Journal of Operational Risk
ISSN:
17446740 (print)
17552710 (online)
Editorinchief: Marcelo Cruz
Various approximations of the total aggregate loss quantile function with application to operational risk
Need to know
 We explain the mechanics of the empirical aggregate loss bootstrap distribution and develop an analytic approximation to its quantile function.
 We present various other approximations of the empirical bootstrap quantile function based on techniques in the literature.
 We study the impact of empirical moments and large losses in the context of the empirical bootstrap measure of operational risk capital.
Abstract
A compound Poisson distribution is the sum of independent and identically distributed random variables over a count variable that follows a Poisson distribution. Generally, this distribution is not tractable. However, it has many practical applications that require the estimation of the quantile function at a high percentile, eg, the 99.9th percentile. Without loss of generality, this paper focuses on the application to operational risk. We assume that the support of random variables is nonnegative, discrete and finite. We investigate the mechanics of the empirical aggregate loss bootstrap distribution and suggest different approximations of its quantile function. Furthermore, we study the impact of empirical moments and large losses on the empirical bootstrap capital at the 99.9% confidence level.
Introduction
1 Introduction
A compound Poisson distribution is the sum of independent and identically distributed random variables over a count variable that follows a Poisson distribution. Generally, its distribution is not tractable. However, it has many practical applications that require the estimation of the quantile function at a high percentile, eg, the 99.9th percentile. Without loss of generality, this paper focuses on its application to operational risk.
Operational risk is defined by the Basel Committee on Banking Supervision as follows: “The risk of loss resulting from inadequate and failed internal processes, people or systems or from external events. This definition includes legal risk, but excludes strategic and reputational risk.” The Basel II framework introduced the advanced measurement approach (AMA) to calculate regulatory capital for operational risk. AMA is a risksensitive methodology based on sophisticated mathematical tools. It offers a flexible framework to measure risk exposure and, therefore, to implement risk measurement and reporting tools.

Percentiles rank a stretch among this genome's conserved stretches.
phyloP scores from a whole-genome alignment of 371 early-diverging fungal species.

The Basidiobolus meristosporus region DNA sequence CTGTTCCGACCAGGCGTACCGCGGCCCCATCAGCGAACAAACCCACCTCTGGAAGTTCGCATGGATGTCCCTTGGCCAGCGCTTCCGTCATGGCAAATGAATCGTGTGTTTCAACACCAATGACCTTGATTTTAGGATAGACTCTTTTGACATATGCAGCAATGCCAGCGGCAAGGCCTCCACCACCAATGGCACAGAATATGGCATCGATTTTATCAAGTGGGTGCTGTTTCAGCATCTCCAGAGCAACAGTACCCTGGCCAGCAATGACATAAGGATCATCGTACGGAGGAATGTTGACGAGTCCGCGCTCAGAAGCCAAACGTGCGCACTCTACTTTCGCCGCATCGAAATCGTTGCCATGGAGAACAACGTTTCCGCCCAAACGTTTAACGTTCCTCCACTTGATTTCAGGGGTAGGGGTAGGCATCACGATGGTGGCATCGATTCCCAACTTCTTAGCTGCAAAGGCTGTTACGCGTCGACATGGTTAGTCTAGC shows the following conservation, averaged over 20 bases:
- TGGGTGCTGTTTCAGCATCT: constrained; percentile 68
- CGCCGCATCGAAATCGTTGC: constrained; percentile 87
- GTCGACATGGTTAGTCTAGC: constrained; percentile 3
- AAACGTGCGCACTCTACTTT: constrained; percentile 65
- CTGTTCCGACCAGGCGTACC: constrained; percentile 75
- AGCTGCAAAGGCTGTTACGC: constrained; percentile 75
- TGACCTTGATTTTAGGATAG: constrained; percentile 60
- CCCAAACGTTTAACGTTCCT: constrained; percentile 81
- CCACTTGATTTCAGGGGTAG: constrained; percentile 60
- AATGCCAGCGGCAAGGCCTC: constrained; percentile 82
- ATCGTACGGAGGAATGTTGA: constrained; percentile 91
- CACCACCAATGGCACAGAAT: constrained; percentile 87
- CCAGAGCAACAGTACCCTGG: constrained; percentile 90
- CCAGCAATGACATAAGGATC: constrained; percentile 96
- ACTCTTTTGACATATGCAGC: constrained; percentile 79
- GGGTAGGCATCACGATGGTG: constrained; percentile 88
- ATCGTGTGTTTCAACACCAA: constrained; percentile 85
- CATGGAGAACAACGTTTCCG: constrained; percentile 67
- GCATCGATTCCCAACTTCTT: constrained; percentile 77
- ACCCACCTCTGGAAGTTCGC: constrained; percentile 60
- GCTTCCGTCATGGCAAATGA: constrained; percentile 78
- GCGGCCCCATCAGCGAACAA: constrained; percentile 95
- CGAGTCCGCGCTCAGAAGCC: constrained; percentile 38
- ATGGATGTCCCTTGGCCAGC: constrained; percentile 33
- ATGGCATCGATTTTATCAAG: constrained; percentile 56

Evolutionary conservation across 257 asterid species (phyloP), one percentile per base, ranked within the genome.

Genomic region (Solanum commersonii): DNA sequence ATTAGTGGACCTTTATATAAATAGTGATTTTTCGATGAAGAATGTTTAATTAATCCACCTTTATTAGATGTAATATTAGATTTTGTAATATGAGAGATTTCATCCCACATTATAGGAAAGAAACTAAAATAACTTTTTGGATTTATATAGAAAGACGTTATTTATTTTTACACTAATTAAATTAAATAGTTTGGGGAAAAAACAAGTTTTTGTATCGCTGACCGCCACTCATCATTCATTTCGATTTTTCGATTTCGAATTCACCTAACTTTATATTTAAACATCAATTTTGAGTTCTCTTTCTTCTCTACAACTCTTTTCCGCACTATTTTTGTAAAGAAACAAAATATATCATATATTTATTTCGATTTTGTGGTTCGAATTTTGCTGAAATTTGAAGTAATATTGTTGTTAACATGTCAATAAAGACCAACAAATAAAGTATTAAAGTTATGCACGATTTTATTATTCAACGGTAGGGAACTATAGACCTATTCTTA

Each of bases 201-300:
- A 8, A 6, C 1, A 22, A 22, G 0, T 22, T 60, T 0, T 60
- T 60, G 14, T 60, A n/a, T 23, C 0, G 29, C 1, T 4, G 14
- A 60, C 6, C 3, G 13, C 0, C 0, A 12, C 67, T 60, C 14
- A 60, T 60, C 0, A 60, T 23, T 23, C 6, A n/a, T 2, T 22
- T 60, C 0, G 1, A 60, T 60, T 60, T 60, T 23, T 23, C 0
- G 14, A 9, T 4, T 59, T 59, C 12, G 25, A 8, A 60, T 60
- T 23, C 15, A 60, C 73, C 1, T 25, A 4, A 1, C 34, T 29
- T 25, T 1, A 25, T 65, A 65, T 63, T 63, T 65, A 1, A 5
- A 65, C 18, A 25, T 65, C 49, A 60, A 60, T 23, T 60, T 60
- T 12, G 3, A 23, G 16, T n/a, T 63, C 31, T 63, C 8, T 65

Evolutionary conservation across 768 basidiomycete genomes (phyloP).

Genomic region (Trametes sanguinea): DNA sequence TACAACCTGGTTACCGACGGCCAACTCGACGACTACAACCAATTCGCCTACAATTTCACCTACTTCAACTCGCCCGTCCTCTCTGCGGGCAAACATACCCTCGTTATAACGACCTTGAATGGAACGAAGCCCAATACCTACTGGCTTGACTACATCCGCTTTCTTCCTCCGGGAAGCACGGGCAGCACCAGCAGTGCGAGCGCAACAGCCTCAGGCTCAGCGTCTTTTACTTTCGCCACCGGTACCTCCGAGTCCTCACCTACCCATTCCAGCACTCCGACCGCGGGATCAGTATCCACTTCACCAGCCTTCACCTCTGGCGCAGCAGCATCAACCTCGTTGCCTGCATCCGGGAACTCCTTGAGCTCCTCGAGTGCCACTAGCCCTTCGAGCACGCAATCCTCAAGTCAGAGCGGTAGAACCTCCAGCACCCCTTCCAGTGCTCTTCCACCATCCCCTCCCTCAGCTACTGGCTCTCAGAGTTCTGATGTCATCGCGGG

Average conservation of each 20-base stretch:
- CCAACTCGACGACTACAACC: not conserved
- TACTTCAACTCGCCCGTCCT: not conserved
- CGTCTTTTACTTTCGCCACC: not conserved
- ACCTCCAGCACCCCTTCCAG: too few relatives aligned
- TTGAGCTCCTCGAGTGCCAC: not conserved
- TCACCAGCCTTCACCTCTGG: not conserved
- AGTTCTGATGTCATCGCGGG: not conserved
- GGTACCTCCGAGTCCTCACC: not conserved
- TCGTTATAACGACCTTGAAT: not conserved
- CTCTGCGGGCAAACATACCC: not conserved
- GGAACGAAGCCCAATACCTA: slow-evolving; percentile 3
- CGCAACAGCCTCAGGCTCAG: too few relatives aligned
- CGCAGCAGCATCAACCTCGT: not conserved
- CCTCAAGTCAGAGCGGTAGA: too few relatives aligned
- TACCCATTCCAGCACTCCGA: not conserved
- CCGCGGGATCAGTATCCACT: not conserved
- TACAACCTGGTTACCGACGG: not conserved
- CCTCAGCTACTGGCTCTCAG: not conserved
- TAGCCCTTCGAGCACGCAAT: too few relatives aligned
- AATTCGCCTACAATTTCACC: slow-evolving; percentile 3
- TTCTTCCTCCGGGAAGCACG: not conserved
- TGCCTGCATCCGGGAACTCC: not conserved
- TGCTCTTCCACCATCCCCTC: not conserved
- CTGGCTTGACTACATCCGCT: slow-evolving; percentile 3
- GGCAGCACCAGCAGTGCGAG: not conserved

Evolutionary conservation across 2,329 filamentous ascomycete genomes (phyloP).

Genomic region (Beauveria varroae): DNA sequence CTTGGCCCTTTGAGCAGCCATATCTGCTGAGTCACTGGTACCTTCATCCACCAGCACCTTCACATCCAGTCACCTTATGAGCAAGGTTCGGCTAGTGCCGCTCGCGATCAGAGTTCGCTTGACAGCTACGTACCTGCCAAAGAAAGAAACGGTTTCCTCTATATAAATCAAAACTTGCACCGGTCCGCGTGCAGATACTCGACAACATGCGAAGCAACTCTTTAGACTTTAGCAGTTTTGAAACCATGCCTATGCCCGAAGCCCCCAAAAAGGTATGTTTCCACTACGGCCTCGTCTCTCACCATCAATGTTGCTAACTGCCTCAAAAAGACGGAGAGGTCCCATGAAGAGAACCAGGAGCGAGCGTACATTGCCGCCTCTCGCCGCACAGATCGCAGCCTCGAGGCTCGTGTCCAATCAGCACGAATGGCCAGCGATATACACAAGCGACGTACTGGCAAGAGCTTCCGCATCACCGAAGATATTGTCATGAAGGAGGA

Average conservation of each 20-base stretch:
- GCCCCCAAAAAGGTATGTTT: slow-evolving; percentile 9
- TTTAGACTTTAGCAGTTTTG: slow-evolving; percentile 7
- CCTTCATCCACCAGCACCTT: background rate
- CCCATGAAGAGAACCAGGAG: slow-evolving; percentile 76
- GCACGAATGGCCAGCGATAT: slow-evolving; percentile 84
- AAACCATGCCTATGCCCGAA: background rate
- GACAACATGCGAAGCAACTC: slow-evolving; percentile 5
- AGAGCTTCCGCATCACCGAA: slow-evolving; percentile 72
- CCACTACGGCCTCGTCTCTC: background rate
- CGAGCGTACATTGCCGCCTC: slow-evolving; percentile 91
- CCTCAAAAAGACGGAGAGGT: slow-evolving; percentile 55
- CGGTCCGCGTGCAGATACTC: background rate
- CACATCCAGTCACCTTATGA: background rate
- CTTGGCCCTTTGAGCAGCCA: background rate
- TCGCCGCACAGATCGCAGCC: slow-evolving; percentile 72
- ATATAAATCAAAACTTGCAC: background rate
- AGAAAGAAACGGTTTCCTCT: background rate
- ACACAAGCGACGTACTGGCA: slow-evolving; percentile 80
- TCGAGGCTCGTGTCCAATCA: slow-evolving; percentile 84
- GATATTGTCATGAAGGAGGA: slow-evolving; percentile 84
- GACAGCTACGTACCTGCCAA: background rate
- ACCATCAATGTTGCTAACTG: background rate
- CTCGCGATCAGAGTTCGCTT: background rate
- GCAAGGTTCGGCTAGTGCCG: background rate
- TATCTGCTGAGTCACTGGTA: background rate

AMAregulated financial institutions are expected to collect and analyze loss data at a certain level of granularity to capture the idiosyncratic risks reflecting the complexity of their business activities. The most popular modeling concept by far is the loss distribution approach (LDA). This is mainly based on two parametric distributions: a single loss (or severity) distribution, and an annual frequency distribution of loss events, from which an annual aggregate loss distribution is then inferred. As operational loss data usually contains outliers, heavytailed distributions are often chosen to model loss severity. Calibrating these distributions to estimate the percentiles sought for regulatory capital thus becomes a challenge (Cope et al 2009), necessitating the use of benchmarks.
The empirical bootstrap distribution is widely used to benchmark the continuous compound distribution. It approximates the single loss distribution by the empirical distribution function arising from a sample. We investigate the mechanics of the empirical aggregate loss bootstrap distribution and suggest different approximations of its quantile function. Furthermore, we study the impact of empirical moments and large losses in the context of the empirical bootstrap measure of operational risk capital. Historical data is plagued with large outliers, which dominate the upper percentiles of the aggregate loss percentiles used to benchmark capital results. This paper offers a better understanding of the relationship between outlier losses and the empirical bootstrap distribution, particularly at high percentiles.
The paper is organized as follows. Section 2 defines the problem that we tackle, and introduces some notation. Section 3 presents a simple and intuitive analytical approximation of the quantile function of the empirical aggregate loss bootstrap distribution. Section 4 develops the multinomial representation of total loss random variable. This representation is the key to computing various approximations (Poisson approximation, Cornish–Fisher expansion) that are developed in Section 5. We investigate their numerical efficiency in Section 6. Section 7 is devoted to the binomial approximation. Section 8 extends the analytic approximation developed in Section 3 to continuous distributions. Section 9 concludes.
2 Definition of the problem
Consider an ordered sample of single losses,
$$L=\{{x}_{1},{x}_{2},\mathrm{\dots},{x}_{n}=M\}\mathit{\hspace{1em}}\text{such that}{x}_{i}\le {x}_{j}\text{for all}i\le j.$$ 
The aggregate loss is defined as
$T={\displaystyle \sum _{i=1}^{f(t)}}{s}_{i},$  (2.1) 
where ${s}_{i}$ is randomly sampled with replacement from $L$. Each individual loss ${x}_{i}$ has a probability weight of being drawn equal to $1/n$. $f(t)$ is the frequency of loss over $t$ years. Throughout this paper, it is assumed to follow a Poisson distribution with intensity $\lambda $.^{1}^{1}The time horizon, $t$, is assumed to be constant. Hereafter, for clarity, we omit it. Without loss of generality, we normalize the loss data sample $L$ by its largest loss $M$: